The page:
> > in New Zealand. These are sent overseas for processing.
    > >
    > > Other things not able to be recycled include a variety of computer disks
    > > that contain unknown grade plastic. A good reason why we should try and
    > > reuse them as often as possible before throwing them out. "
    > >

    >
    >
    > A 'recycling' fee should be added to all products to cover the cost of
    > dismantling/recycling. It seems recycling is not really taken seriously in
    > this country.
    >


    As in a tax? Nice idea but it would be just like the petrol tax - it would
    go straight to the consolidated fund and never go near a recycling
    operation.
     
    JohnO, Sep 30, 2004
    #3
  4. It seems like Thu, 30 Sep 2004 14:19:51 +1200 was when "JohnO"
    <> said Blah blah blah...

    ><top post corrected>


    To be honest, I didn't mind the top post, because I didn't have to
    scroll down to see the message. I have a habit in Agent, that if the
    comment is so far down that I have to scroll down (using 12pt fonts on
    a 1024x768 screen), then I can't be bothered reading them.
    --
    Regards,
    Waylon Kenning.

    1st Year B.I.T. WelTec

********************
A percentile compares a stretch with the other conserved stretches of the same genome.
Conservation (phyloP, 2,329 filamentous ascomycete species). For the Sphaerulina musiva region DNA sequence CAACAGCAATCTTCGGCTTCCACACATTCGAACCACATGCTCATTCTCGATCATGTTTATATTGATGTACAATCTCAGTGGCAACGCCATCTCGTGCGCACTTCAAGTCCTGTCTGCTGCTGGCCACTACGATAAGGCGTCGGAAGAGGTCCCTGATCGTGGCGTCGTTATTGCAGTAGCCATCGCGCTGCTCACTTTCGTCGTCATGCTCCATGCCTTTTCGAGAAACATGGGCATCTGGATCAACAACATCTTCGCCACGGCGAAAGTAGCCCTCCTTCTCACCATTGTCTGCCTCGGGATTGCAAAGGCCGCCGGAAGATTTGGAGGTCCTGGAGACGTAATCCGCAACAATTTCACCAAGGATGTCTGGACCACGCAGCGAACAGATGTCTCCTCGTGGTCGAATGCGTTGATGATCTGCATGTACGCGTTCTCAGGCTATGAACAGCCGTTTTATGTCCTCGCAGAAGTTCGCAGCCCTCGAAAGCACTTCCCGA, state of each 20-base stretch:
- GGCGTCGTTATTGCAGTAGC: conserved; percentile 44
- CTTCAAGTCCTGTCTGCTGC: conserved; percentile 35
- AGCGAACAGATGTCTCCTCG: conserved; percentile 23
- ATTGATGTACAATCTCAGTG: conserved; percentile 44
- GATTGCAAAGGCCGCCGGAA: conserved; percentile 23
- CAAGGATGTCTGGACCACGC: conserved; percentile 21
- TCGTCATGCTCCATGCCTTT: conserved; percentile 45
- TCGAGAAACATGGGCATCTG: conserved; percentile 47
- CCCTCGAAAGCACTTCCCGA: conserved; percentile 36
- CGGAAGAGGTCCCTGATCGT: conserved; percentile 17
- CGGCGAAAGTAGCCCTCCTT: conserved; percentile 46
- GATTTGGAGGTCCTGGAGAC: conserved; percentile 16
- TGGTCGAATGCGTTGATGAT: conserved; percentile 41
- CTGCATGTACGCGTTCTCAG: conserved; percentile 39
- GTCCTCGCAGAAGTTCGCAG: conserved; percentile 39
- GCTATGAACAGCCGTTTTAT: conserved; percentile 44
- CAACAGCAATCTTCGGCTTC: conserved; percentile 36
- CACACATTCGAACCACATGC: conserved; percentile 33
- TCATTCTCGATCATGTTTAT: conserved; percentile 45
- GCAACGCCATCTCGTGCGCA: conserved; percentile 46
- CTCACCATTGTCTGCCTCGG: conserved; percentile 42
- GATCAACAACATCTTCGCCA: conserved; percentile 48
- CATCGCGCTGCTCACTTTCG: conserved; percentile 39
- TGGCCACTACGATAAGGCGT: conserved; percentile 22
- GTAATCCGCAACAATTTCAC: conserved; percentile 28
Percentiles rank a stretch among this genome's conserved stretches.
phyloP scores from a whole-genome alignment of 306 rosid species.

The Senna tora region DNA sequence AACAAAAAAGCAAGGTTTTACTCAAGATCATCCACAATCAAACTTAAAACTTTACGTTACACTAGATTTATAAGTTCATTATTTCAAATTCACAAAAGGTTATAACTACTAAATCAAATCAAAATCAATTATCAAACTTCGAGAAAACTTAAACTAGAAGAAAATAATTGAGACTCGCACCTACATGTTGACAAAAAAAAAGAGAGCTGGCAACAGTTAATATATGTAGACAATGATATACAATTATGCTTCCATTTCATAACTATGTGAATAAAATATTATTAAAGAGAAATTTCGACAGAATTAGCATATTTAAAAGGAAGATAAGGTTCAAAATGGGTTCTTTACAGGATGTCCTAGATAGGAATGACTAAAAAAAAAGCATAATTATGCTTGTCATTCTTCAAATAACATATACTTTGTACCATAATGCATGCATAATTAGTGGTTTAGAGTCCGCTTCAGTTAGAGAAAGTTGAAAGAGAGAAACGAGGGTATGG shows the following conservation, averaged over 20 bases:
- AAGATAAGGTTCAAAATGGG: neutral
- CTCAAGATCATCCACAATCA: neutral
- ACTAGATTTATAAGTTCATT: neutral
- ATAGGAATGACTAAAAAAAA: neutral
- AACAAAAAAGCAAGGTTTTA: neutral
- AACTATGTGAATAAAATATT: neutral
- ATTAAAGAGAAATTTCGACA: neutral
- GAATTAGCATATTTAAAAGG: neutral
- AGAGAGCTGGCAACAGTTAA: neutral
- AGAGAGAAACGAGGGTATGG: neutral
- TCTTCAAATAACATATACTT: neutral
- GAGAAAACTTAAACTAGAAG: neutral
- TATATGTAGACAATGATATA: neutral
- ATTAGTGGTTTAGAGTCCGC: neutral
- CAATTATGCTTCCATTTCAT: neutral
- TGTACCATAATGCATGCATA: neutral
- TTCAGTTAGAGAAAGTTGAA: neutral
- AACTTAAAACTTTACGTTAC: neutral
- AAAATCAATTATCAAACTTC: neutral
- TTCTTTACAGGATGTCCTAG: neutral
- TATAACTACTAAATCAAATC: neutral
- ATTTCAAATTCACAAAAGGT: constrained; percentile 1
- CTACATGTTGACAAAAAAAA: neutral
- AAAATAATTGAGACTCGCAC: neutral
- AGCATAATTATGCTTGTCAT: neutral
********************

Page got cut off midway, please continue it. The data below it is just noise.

Waylon Kenning, Sep 30, 2004
    #4
  5. Out from under a rock popped Waylon Kenning and said

    > It seems like Thu, 30 Sep 2004 14:19:51 +1200 was when "JohnO"
    > <> said Blah blah blah...
    >
    >><top post corrected>

    >
    > To be honest, I didn't mind the top post, because I didn't have to
    > scroll down to see the message. I have a habit in Agent, that if the
    > comment is so far down that I have to scroll down (using 12pt fonts on
    > a 1024x768 screen), then I can't be bothered reading them.


    I thought it was particularly funny correcting one breach of netiquette
    while commiting another. Personally I dislike top posting and have been
    abandoning reading a lot of threads recently in various NGs due to top
    posting losing the context. I don't see why I should have to spend time
    trying to work out what particular point the author is replying to.

    --
    rob singers
    pull finger to reply
    Credo Elvem ipsum etiam vivere
     
    Robert Singers, Sep 30, 2004